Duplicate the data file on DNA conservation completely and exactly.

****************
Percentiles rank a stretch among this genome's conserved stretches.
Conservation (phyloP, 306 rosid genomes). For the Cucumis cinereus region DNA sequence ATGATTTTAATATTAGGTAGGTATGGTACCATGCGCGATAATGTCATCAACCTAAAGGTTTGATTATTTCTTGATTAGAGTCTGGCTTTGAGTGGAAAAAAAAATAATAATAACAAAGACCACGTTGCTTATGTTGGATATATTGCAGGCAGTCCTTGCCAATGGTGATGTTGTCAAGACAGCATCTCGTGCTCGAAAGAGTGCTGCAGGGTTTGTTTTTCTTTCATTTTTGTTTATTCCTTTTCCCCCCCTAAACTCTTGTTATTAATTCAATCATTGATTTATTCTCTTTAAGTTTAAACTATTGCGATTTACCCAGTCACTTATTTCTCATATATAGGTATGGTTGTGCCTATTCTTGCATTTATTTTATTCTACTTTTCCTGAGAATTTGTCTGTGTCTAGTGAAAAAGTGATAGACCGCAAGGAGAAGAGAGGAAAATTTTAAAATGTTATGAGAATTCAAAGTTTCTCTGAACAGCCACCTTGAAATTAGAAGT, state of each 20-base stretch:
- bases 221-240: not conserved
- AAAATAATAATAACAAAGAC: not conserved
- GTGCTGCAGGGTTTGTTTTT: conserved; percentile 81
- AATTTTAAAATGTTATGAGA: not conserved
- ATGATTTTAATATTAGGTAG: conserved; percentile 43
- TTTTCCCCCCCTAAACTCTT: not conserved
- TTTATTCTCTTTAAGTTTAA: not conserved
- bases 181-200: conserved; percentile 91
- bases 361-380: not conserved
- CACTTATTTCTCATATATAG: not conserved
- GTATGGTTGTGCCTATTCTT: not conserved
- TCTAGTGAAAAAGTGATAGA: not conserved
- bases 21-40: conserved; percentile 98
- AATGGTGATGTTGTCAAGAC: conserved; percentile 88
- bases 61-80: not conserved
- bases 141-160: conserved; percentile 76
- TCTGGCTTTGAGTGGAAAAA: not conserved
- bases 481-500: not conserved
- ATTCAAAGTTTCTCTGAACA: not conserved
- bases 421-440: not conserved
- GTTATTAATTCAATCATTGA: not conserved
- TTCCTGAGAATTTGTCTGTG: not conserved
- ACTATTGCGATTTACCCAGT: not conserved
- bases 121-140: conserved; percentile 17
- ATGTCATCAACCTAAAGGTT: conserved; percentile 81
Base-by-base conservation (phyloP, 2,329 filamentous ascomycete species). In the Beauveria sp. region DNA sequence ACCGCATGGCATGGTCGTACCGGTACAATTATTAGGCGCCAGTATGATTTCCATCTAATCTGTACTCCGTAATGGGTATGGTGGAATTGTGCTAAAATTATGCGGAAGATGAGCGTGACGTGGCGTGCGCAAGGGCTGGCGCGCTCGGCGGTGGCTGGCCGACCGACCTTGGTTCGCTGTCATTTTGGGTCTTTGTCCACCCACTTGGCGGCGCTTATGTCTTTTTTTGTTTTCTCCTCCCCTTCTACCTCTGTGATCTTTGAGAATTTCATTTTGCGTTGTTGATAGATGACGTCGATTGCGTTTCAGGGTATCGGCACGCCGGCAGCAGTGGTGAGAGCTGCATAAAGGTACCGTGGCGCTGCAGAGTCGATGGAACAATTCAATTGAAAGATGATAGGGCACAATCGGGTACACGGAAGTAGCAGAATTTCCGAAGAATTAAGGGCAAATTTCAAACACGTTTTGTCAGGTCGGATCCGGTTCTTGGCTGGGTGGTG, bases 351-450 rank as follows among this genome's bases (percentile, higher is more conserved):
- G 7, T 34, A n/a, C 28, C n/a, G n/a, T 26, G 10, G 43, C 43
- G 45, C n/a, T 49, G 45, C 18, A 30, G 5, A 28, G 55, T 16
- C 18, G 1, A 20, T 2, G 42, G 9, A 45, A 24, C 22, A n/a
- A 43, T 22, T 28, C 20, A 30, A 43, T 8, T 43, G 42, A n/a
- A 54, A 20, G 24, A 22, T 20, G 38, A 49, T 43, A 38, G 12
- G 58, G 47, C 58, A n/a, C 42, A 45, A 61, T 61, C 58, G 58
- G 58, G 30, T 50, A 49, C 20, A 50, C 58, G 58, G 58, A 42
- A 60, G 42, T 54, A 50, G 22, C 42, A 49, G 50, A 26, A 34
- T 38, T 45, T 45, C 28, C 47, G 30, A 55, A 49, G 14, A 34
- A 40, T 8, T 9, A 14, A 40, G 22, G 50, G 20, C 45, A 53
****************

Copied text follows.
Percentiles rank a stretch among this genome's conserved stretches.
Conservation (phyloP, 306 rosid genomes). For the Cucumis cinereus region DNA sequence ATGATTTTAATATTAGGTAGGTATGGTACCATGCGCGATAATGTCATCAACCTAAAGGTTTGATTATTTCTTGATTAGAGTCTGGCTTTGAGTGGAAAAAAAAATAATAATAACAAAGACCACGTTGCTTATGTTGGATATATTGCAGGCAGTCCTTGCCAATGGTGATGTTGTCAAGACAGCATCTCGTGCTCGAAAGAGTGCTGCAGGGTTTGTTTTTCTTTCATTTTTGTTTATTCCTTTTCCCCCCCTAAACTCTTGTTATTAATTCAATCATTGATTTATTCTCTTTAAGTTTAAACTATTGCGATTTACCCAGTCACTTATTTCTCATATATAGGTATGGTTGTGCCTATTCTTGCATTTATTTTATTCTACTTTTCCTGAGAATTTGTCTGTGTCTAGTGAAAAAGTGATAGACCGCAAGGAGAAGAGAGGAAAATTTTAAAATGTTATGAGAATTCAAAGTTTCTCTGAACAGCCACCTTGAAATTAGAAGT, state of each 20-base stretch:
- bases 221-240: not conserved
- AAAATAATAATAACAAAGAC: not conserved
- GTGCTGCAGGGTTTGTTTTT: conserved; percentile 81
- AATTTTAAAATGTTATGAGA: not conserved
- ATGATTTTAATATTAGGTAG: conserved; percentile 43
- TTTTCCCCCCCTAAACTCTT: not conserved
- TTTATTCTCTTTAAGTTTAA: not conserved
- bases 181-200: conserved; percentile 91
- bases 361-380: not conserved
- CACTTATTTCTCATATATAG: not conserved
- GTATGGTTGTGCCTATTCTT: not conserved
- TCTAGTGAAAAAGTGATAGA: not conserved
- bases 21-40: conserved; percentile 98
- AATGGTGATGTTGTCAAGAC: conserved; percentile 88
- bases 61-80: not conserved
- bases 141-160: conserved; percentile 76
- TCTGGCTTTGAGTGGAAAAA: not conserved
- bases 481-500: not conserved
- ATTCAAAGTTTCTCTGAACA: not conserved
- bases 421-440: not conserved
- GTTATTAATTCAATCATTGA: not conserved
- TTCCTGAGAATTTGTCTGTG: not conserved
- ACTATTGCGATTTACCCAGT: not conserved
- bases 121-140: conserved; percentile 17
- ATGTCATCAACCTAAAGGTT: conserved; percentile 81
Base-by-base conservation (phyloP, 2,329 filamentous ascomycete species). In the Beauveria sp. region DNA sequence ACCGCATGGCATGGTCGTACCGGTACAATTATTAGGCGCCAGTATGATTTCCATCTAATCTGTACTCCGTAATGGGTATGGTGGAATTGTGCTAAAATTATGCGGAAGATGAGCGTGACGTGGCGTGCGCAAGGGCTGGCGCGCTCGGCGGTGGCTGGCCGACCGACCTTGGTTCGCTGTCATTTTGGGTCTTTGTCCACCCACTTGGCGGCGCTTATGTCTTTTTTTGTTTTCTCCTCCCCTTCTACCTCTGTGATCTTTGAGAATTTCATTTTGCGTTGTTGATAGATGACGTCGATTGCGTTTCAGGGTATCGGCACGCCGGCAGCAGTGGTGAGAGCTGCATAAAGGTACCGTGGCGCTGCAGAGTCGATGGAACAATTCAATTGAAAGATGATAGGGCACAATCGGGTACACGGAAGTAGCAGAATTTCCGAAGAATTAAGGGCAAATTTCAAACACGTTTTGTCAGGTCGGATCCGGTTCTTGGCTGGGTGGTG, bases 351-450 rank as follows among this genome's bases (percentile, higher is more conserved):
- G 7, T 34, A n/a, C 28, C n/a, G n/a, T 26, G 10, G 43, C 43
- G 45, C n/a, T 49, G 45, C 18, A 30, G 5, A 28, G 55, T 16
- C 18, G 1, A 20, T 2, G 42, G 9, A 45, A 24, C 22, A n/a
- A 43, T 22, T 28, C 20, A 30, A 43, T 8, T 43, G 42, A n/a
- A 54, A 20, G 24, A 22, T 20, G 38, A 49, T 43, A 38, G 12
- G 58, G 47, C 58, A n/a, C 42, A 45, A 61, T 61, C 58, G 58
- G 58, G 30, T 50, A 49, C 20, A 50, C 58, G 58, G 58, A 42
- A 60, G 42, T 54, A 50, G 22, C 42, A 49, G 50, A 26, A 34
- T 38, T 45, T 45, C 28, C 47, G 30, A 55, A 49, G 14, A 34
- A 40, T 8, T 9, A 14, A 40, G 22, G 50, G 20, C 45, A 53